How can translators keep their skills up to date?
The worst mistake a professional translator can make is to stop learning, particularly in a digital age where machine translation tools are ever more evident, changes to the way of doing translations are constant and where the global market means you are competing with other translators around the world. Maintaining quality is not enough to stay competitive: you need to improve your skills and acquire new technical abilities.
In other words, translators need to keep themselves up to date! Here we offer seven suggestions that will improve your performance as a translator.
Offer your services free to charities, cultural groups, social action associations and NGOs. In addition to lending a positive hand, you will get a chance to test your language skills and improve your performance and, you never know, you might even win new customers!
2 Change your relationship with the media
Expand your cultural horizons and diversify your media consumption. Subscribe to blogs, social network forums, podcasts and YouTube channels in the target languages in which you usually work. Watch films and TV series in your working language. Force yourself to read books written in that language and read them simultaneously with their translation (where they exist). This way, you will discover new solutions and approaches (or detect errors or inefficient ways to resolve language problems).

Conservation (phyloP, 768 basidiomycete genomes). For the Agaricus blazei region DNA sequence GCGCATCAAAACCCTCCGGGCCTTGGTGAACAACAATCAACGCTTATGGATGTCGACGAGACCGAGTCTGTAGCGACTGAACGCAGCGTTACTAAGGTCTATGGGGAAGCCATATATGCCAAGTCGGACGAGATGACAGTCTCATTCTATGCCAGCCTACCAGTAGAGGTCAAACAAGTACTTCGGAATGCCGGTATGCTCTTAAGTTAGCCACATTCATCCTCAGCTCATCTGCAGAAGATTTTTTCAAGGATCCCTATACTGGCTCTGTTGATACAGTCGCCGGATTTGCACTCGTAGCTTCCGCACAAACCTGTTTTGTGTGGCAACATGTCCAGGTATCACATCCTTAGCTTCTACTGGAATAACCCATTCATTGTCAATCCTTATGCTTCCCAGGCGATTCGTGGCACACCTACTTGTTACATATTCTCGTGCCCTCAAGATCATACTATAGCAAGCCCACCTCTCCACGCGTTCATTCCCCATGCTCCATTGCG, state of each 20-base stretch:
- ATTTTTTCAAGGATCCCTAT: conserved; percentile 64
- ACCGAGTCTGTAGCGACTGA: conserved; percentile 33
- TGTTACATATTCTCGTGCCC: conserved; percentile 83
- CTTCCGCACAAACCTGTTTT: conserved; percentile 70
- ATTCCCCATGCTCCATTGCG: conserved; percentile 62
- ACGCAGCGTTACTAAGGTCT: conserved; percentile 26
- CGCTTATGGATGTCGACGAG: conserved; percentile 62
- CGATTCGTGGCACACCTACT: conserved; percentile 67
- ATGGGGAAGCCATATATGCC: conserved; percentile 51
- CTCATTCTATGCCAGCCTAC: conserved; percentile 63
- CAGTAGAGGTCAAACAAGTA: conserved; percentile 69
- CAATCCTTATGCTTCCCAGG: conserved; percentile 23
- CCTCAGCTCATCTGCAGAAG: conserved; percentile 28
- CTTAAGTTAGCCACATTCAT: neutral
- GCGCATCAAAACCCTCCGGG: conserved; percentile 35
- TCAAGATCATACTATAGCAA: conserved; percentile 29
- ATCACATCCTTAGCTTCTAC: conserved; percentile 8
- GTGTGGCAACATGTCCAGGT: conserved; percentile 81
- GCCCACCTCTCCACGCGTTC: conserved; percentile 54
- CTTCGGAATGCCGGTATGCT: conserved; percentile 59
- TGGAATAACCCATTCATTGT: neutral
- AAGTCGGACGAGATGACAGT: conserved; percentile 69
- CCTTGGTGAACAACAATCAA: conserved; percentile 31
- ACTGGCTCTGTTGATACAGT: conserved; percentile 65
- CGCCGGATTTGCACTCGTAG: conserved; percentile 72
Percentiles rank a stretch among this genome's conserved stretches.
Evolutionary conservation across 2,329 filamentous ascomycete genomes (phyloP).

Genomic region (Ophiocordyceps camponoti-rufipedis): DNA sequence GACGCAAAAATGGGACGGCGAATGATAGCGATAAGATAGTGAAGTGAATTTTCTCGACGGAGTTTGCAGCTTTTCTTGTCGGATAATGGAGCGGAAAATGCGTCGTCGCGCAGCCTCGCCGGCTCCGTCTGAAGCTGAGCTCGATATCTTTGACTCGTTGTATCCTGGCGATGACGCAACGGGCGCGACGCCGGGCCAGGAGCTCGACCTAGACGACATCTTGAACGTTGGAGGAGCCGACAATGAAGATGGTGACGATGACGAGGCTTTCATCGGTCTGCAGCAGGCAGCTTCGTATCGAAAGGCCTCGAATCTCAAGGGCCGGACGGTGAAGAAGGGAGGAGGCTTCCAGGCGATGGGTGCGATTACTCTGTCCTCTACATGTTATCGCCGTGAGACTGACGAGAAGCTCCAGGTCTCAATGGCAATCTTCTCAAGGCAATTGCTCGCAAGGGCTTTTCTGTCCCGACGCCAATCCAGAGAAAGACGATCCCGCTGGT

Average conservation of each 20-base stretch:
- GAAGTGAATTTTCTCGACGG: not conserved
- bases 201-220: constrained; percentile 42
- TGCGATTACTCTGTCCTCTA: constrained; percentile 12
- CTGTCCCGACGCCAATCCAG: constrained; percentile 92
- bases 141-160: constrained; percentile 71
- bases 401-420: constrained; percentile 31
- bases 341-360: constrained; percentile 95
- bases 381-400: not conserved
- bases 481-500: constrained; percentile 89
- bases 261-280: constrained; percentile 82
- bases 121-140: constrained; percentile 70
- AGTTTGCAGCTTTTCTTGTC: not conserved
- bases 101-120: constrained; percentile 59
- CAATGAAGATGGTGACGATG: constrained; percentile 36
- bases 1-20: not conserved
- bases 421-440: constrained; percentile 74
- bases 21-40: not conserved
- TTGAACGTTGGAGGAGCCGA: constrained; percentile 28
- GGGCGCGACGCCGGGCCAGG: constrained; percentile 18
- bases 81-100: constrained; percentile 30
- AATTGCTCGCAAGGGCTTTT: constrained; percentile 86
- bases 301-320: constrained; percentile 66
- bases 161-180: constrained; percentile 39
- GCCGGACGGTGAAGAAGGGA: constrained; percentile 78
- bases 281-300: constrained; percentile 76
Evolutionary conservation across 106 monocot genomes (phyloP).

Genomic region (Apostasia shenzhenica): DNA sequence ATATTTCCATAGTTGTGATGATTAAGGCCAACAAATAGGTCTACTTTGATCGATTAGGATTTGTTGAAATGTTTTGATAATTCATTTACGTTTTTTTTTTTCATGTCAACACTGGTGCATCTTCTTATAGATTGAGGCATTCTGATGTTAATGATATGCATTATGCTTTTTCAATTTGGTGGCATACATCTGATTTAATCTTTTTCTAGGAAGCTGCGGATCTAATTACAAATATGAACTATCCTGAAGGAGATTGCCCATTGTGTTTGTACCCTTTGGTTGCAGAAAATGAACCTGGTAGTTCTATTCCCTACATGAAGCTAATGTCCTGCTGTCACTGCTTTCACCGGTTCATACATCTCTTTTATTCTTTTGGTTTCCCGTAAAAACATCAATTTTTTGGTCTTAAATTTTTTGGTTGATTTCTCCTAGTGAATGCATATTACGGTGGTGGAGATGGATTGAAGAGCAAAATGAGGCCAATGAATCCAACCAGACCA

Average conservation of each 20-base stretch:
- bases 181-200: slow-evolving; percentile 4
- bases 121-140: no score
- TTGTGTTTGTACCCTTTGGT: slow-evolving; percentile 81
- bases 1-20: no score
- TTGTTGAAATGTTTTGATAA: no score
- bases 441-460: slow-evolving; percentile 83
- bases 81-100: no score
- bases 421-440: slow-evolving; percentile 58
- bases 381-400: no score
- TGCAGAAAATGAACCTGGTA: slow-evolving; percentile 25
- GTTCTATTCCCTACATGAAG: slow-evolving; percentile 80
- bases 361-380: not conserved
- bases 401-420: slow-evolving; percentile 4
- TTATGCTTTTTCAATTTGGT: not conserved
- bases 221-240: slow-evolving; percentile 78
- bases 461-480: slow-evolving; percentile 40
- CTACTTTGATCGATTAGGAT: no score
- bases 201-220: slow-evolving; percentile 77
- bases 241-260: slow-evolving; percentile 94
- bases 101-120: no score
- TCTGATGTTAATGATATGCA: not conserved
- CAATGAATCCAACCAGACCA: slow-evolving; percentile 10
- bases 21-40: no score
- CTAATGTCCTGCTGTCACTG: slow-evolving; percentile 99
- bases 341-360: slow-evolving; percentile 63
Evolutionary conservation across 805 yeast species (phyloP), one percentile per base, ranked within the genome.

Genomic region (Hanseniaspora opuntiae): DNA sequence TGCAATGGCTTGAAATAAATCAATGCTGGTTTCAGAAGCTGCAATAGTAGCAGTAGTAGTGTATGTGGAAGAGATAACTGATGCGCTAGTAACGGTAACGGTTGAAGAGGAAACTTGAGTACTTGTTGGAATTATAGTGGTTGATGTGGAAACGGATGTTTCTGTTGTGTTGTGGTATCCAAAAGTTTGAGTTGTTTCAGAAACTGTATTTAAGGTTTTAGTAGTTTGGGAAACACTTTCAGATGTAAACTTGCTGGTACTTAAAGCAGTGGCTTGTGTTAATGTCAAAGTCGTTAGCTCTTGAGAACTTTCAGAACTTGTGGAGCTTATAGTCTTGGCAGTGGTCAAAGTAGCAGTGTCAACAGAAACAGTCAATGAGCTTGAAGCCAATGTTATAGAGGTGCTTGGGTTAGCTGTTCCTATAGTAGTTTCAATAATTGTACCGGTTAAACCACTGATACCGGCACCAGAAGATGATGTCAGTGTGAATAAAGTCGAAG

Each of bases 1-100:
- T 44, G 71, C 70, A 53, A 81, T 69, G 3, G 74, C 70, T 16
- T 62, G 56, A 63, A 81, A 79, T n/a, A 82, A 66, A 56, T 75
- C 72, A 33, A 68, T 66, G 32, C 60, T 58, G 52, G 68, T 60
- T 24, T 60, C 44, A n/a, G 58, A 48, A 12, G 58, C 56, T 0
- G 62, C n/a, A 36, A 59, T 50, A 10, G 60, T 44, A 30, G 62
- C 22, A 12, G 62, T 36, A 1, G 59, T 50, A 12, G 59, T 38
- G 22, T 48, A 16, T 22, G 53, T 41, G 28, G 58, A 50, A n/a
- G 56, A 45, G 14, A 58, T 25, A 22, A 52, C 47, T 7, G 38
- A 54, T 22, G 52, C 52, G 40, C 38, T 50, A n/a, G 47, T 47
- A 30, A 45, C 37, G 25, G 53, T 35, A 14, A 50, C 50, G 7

3 Do back-translations.
Whenever you can, you should translate from your native language into the languages in which you normally work, challenging yourself to do it on your own as a form of exercise. Back-translating will help you learn more about both languages and discover new translation solutions and techniques.
Whenever the inspiration grabs you, write. A good translator is, by necessity, a competent and creative writer with a profound knowledge of their language. Keep a regular diary or blog, write articles for publications, try fiction of creative writing. The skills you will develop in this way will directly enhance your translation performance.
5 Go back to school!
Never stop studying. Learning how to use CAT tools to keep up to date with digital technology is increasingly important for professional translators. Learn a new language to increase your job opportunities. Specialise in a new area of technical translation by doing a postgraduate or master’s degree to improve your skills and perhaps open doors to a teaching position – any teacher will tell you that teaching classes is one of the best ways to learn (as well as being a good complement to your professional activities).
6 Accept critiques as a tool.
Be self-critical, and honestly examine the quality of your work after receiving feedback from your customers. Ask trusted and respected professional colleagues their opinion of your work. This internal and external analysis will help correct techniques and prevent less efficient solutions in future jobs.
Nothing helps develop language “muscle” more than travelling to the countries in which your working languages are spoken, particularly in the role of a guide to a group of friends or colleagues. The everyday situations you will encounter, deciphering signs, speaking with locals, or interpreting will help you develop your ability to improvise, fluency, and vocabulary.
This also applies to “international” languages like English, Spanish, and French, often used as a common language between people of different nationalities. The effort involved in communicating clearly with non-native speakers often involves decoding what is being said – which is also excellent training!